The idea is to create rhythm and interest without leaning too much on novelty - this is going in my parent’s living room and I wanted to make something they wouldn’t get tired of. Thanks in advance for your feedback!
I for one like it. I especially like the illusion of the dowels lifting the bottom off the ground (I assume it is an illusion).
Did you consider tapering the dowels to make them more organic? How about something other than a rectangle for the top and bottom? I ask because you have nice movement and the strict geometric shapes contradict that movement.
Thank you for your comment! I did consider a few other options: texturing the dowels with a die grinder or a chisel, using twigs instead, etc etc, but all things considered I was too intimidated by those options because I was concerned with craft issues. The overall form is a rectangle for a similar reason, but also just because it made the most sense within the context of my parent’s living room. Nothing in there is too intense and I didn’t want the whole room to be about the table they didn’t even pick.
Fun concept. This is a great start. I can imagine a version where the dowel we different species and the top and bottom are stained differently, but finding a balance of striking that forest metaphor just right may be challenging. Could be a fun series.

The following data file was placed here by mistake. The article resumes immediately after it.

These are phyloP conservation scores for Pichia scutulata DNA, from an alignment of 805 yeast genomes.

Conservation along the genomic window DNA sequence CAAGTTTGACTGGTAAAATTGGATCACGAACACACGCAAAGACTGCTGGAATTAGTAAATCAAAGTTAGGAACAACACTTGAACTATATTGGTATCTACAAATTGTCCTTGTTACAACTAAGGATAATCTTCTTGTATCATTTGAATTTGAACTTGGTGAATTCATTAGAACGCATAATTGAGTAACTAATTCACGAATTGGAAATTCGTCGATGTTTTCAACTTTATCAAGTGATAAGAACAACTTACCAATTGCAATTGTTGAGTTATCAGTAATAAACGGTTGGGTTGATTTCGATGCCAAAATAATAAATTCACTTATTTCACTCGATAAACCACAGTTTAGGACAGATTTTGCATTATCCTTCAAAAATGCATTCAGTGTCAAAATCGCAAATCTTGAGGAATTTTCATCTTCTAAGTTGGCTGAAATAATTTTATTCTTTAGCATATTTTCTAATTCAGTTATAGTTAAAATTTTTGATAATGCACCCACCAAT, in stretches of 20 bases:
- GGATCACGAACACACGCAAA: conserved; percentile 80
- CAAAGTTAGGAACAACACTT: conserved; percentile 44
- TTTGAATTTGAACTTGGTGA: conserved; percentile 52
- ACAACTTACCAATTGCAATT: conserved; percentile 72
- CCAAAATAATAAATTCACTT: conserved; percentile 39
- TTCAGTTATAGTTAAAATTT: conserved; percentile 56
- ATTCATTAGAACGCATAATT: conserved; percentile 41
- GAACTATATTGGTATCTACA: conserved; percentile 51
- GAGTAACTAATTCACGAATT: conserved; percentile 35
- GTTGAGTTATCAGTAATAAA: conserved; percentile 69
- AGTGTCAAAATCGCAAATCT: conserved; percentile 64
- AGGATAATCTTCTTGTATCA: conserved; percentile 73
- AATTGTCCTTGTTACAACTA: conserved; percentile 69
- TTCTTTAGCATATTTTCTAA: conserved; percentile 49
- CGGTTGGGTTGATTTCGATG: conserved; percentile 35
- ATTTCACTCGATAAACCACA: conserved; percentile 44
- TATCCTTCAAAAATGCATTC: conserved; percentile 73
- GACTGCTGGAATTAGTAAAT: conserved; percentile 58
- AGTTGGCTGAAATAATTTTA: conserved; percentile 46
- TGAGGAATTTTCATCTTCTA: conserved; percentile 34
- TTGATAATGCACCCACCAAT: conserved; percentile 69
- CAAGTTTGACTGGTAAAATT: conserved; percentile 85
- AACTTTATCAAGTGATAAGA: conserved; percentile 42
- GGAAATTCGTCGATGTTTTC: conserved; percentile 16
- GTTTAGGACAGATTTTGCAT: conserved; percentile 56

As far as craft, are you planning on removing the epoxy from the bottom of the top piece?
Did you consider flushcutting the dowels to the top of the surface?
A CAD program could easily determine where receiving holes would be on the top surface. A forstner bit would allow drilling without drilling through.
The problem would be alignment. With so many dowels, and they are not parallel, you would have to feed them one at a time through the bottom to the top surface. Gluing that would get sloppy, probably not much better than the current epoxy.
And to be honest, I would question the holding power of the epoxy on the end grain. But the fact that there are so many points of contact, it’s probably fine.
To those of y’all talking about the epoxy, I totally agree. I thought for a while about solutions to that, and I think in the end I’m going to end up filing off or adding a radius to the current situation.
All the solutions that had to do with adding holes to both sides required a level of precision I don’t think we have in our school shop, especially with my skill level added on top of that. Also, that many dowels would have been hard to manage just with the compound errors alone. Thanks for the advice, though, and next time I’ll be wiser.